Audits always seem to be a hot topic!! In this case, energy audit is the subject. An energy audit is often referred to as an electrical budget, an energy budget, and even a power audit.
Note from JD: Here is post about doing your own energy audit or energy budget.
I previously discussed the importance of having an energy plan and posted some numbers for my last motorhome here. Since this subject comes up so often, I thought an update with the audit from my current coach (a 2005 Newmar Dutch Star – JBAM) might prove useful to someone – particularly when attempting to decide on what is needed for a solar charging system.
It is important to understand that these values vary from person to person, coach to coach, and with conditions. The amount of time you use the equipment is a huge factor and, or course, the actual piece of equipment can also be very different (for example, an 800 watt microwave oven vs. a 1500 watt microwave). My budget below is of little value to you directly. What is of value is the example of how to do it and the comparison of my numbers to yours. For example, if you calculate that your water pump consumes 5000 watt-hours (Wh) per day, you might see that mine is nowhere near that and this may lead to some further investigation.
I measured the 12 volt DC consumption of various pieces of equipment.
- Phantom draw: 1.2 amps (LP Gas Detector, clocks, etc…)
- Refrigerator (on LP): .5 amp
- Living Room Lights: 1.6 amps
- Kitchen Lights: .2 amp
- Bathroom Vanity Lights: .5 amp
- Bathroom Ceiling Lights: .7 amp
- Toilet Vanity Lights: .6 amp
- Toilet Ceiling Lights: 1.9 amps
- Water Pump: 6 amps
- Inverter Idle: 2.2 amps
- Laptop: 3.7 – 8.3 amps (depends on laptop battery state – I am employed full-time)
- TV/Satellite Receiver/Surround Sound System: 6 amps
- Furnace: 11 amps (when fan running)
- Stereo: .2 amps
- CPAP/BiPAP: .9 amps (connected directly to 12 VDC system, no humidifier)
- Microwave: 70 amps
I have a number of small items for which I have never taken the time to record power usage. Things like my quad-copter batteries, sewing machine, bicycle computer battery, bicycle light batteries, cell phone, tablet, awning motors, etc. These all use some amount of electricity but it is not very much and pretty random.
A “worst case” day would have me using the following components for approximately this period of time.
- Refrigerator (on LP): 7 watts x 24 hours = 288 Wh (watt-hour)
- CPAP: 12 watts x 8 hours = 96 Wh
- LED Lights: 12 watts x 4 hours = 48 Wh
- TV/Satellite Receiver/Surround Sound System: 75 watts x 6 hours = 450 Wh
- Stereo: 12 watts x 4 hours = 48 Wh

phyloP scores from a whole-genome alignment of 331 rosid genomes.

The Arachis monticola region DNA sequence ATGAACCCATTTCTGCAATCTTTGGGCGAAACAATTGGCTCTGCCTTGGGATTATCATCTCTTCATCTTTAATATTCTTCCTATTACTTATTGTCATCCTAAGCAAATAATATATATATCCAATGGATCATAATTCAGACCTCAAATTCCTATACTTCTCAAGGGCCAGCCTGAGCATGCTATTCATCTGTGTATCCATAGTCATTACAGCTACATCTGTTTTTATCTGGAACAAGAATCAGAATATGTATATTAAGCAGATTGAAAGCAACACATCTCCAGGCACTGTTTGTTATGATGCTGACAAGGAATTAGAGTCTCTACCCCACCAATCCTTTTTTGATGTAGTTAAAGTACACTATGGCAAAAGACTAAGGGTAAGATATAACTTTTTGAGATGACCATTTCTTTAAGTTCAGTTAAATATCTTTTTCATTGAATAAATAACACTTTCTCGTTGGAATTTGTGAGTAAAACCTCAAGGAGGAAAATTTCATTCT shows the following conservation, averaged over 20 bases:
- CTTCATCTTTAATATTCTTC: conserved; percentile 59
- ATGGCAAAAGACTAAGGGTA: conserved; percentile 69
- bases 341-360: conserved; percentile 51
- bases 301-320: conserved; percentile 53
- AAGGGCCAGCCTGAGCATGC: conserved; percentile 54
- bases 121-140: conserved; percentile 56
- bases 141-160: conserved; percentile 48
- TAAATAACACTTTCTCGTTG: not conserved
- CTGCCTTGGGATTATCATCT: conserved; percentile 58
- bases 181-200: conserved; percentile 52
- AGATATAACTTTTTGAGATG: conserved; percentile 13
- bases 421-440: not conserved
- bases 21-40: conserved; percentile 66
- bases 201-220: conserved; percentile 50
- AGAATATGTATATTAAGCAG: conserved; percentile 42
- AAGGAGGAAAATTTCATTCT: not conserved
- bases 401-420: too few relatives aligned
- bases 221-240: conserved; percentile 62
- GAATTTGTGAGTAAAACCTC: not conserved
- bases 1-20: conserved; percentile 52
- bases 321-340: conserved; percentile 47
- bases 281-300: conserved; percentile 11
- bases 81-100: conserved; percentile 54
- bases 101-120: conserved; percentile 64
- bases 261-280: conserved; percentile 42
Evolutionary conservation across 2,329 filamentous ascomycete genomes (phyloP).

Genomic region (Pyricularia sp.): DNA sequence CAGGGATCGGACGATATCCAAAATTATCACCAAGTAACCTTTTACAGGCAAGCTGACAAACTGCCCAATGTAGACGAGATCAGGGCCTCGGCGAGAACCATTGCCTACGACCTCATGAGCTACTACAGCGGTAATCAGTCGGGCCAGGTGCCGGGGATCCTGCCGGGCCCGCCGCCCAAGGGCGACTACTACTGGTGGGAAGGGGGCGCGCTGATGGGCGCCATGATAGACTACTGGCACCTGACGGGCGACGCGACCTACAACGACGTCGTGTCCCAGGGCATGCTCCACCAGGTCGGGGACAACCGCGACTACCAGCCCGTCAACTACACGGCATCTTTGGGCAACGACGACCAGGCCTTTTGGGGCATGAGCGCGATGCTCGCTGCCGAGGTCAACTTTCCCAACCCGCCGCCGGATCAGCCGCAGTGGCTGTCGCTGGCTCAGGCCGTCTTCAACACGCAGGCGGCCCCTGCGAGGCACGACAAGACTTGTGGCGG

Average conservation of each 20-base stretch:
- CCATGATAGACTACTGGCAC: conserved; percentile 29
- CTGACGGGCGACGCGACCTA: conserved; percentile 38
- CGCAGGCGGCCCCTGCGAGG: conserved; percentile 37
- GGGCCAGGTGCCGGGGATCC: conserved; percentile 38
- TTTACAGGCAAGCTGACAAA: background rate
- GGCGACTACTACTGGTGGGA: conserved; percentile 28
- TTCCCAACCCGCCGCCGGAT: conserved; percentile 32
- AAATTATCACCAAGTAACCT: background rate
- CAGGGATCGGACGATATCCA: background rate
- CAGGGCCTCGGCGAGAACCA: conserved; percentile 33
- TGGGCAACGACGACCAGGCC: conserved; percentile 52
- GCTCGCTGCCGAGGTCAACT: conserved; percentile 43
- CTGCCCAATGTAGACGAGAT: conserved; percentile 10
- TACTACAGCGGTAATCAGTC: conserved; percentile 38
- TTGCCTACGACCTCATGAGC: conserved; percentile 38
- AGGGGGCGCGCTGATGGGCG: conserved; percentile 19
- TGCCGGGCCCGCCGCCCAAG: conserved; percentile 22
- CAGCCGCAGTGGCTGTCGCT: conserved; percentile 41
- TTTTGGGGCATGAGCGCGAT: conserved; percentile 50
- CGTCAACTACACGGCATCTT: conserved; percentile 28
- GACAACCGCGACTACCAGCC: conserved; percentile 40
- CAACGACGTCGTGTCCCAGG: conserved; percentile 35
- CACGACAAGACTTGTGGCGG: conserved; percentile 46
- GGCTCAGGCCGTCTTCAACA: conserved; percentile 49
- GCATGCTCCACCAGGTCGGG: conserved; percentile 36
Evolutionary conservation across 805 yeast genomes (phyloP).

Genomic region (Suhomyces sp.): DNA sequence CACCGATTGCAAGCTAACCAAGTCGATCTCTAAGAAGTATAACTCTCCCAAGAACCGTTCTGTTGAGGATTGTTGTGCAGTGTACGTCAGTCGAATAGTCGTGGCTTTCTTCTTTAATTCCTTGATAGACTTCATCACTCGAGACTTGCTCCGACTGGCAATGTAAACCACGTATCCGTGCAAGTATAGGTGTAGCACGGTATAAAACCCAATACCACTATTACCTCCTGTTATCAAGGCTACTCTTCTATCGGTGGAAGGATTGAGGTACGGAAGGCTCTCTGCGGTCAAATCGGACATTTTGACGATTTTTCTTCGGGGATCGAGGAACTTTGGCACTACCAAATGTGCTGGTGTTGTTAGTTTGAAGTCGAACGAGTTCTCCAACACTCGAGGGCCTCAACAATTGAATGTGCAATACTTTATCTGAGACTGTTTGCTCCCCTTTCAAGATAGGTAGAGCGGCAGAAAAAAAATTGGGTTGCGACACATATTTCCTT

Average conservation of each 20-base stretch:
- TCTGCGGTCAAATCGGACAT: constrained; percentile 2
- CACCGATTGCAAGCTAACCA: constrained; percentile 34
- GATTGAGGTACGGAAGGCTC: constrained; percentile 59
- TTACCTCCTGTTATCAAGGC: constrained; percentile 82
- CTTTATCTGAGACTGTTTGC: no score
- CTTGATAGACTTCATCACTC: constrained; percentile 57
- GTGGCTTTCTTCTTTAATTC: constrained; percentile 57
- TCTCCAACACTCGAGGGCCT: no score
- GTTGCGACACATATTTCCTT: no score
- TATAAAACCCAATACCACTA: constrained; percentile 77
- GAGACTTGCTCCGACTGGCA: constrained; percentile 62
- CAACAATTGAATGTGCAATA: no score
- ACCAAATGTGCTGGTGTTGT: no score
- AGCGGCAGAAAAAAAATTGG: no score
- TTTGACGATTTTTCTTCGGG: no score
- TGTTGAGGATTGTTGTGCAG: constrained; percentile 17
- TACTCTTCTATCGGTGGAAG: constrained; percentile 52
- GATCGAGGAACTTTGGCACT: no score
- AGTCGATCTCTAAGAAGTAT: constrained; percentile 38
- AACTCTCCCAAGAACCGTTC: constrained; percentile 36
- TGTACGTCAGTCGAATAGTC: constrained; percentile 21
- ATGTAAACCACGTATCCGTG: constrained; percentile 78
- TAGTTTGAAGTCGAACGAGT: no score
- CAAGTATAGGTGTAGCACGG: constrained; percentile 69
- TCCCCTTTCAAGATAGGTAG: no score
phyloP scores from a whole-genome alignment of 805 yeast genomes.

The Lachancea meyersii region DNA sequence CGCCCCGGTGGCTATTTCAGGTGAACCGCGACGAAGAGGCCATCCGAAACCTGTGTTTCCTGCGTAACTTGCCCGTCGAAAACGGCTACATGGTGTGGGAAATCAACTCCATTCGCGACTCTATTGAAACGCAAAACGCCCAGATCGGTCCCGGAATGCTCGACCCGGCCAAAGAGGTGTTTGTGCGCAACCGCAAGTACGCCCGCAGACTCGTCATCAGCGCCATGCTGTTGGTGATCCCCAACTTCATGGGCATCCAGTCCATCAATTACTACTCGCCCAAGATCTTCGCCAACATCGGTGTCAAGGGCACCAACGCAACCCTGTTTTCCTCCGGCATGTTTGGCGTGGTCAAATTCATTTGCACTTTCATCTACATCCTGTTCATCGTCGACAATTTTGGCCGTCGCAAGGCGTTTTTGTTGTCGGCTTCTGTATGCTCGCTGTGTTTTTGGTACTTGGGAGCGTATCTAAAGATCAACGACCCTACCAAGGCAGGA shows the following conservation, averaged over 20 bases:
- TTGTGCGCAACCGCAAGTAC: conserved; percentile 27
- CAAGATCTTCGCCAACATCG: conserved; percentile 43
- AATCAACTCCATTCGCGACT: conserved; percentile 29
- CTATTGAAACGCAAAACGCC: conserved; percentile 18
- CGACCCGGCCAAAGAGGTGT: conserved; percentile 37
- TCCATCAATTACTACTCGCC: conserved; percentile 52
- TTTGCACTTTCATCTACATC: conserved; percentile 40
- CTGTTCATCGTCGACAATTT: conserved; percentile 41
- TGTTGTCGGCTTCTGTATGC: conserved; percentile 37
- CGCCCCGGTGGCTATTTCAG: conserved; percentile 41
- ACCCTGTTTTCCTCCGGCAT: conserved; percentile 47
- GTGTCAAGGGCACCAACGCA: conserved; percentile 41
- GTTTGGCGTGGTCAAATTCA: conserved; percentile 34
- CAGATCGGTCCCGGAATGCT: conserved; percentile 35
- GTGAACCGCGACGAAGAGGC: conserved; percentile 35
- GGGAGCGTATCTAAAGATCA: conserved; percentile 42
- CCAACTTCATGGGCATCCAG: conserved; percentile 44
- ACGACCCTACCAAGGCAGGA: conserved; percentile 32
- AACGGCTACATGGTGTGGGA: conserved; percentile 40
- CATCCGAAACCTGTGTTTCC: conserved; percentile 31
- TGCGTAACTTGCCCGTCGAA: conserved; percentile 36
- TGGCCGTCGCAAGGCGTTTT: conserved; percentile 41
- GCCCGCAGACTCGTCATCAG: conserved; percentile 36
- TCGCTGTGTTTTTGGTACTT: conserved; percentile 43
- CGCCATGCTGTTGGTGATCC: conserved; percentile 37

- Laptop: 75 watts x 8 hours = 600 Wh
- Water Pump: 75 watts x .5 hour = 40 Wh
- Furnace: 140 watts x 2 hours = 280 Wh
- Phantom: 15 watts x 24 hours = 360 Wh
Adding up those values amounts to about 2200 watt-hours per day (2.2 kWh per day) (176 Ah) – about worst case.
A more typical day would look like the following:
- Refrigerator (on LP): 7 watts x 24 hours = 288 Wh
- CPAP/BiBAP: 12 watts x 8 hours = 96 Wh
- LED Lights: 12 watts x 2 hours = 24 Wh
- Laptop: 75 watts x 6 hours = 300 Wh
- Water Pump: 75 watts x .5 hour = 30 Wh
- Phantom: 15 watts x 24 hours = 360 Wh
- TV/Satellite Receiver/Surround Sound System: 150 watts x 2 hours = 300 Wh
That is about 1400 Wh per day (1.4 kWh per day) (112 Ah) on a fairly typical day.
It is important to note that I spend most of my time boondocking (referred to as “off the grid” by some, “dry camping” by others) and I do some things differently than when I am plugged in. Some examples include the following. Some people don’t like changing their routine or operating in the manner I do, that is perfectly ok. Just plan your budget accordingly.
- Stove top percolating coffee maker.
- Turn on water heater only when I need it – typically every third or fourth day. I warm up a small pan of water on the stove for dishwashing (instead of warming the 10 gallons of water in the water heater). Spit baths are fairly common as are baby wipes (for that stay fresh feel!).
- Turn on inverter only when I need it.
- Generally do not use microwave except for a quick warm up.
- I nearly always spend the hot portion of the summer high in the mountains to avoid the heat and the cold of the winter in the warmest place I can find so my need for air conditioning and heat is pretty minimal.
- I turn the heat way down at night (about 40-45 degrees) and snuggle up in some down blankets. I turn the heat up first thing upon waking in the morning to take the chill off but then turn it back down again. I do not keep my home at 72 degrees in the winter.
- Running the refrigerator on LP means the ice maker is not working for me. I will typically use the old fashioned manual ice cube trays. Sometimes I’m lazy and plug my ice maker into my inverter.
I have 650 watts of solar panels on my roof. On a nice summer day, they can produce about 550 watts of power for about 7 hours (here in the southwest). This equates to about 3850 watt-hours (or 3.8 kWh per day) or about 285 amp-hours (at a charging voltage of 13.5 volts). On a fairly typical winter day (southwest), this output is down to about 375 watts for about 5 hours. 1875 watt-hours per day or about 138 amp-hours.
For me, my solar charging system is sufficient for my needs based on my energy audit. The generator is used occasionally in the winter if it is exceptionally cold (lots of furnace use) or the sky is cloudy for several days in a row.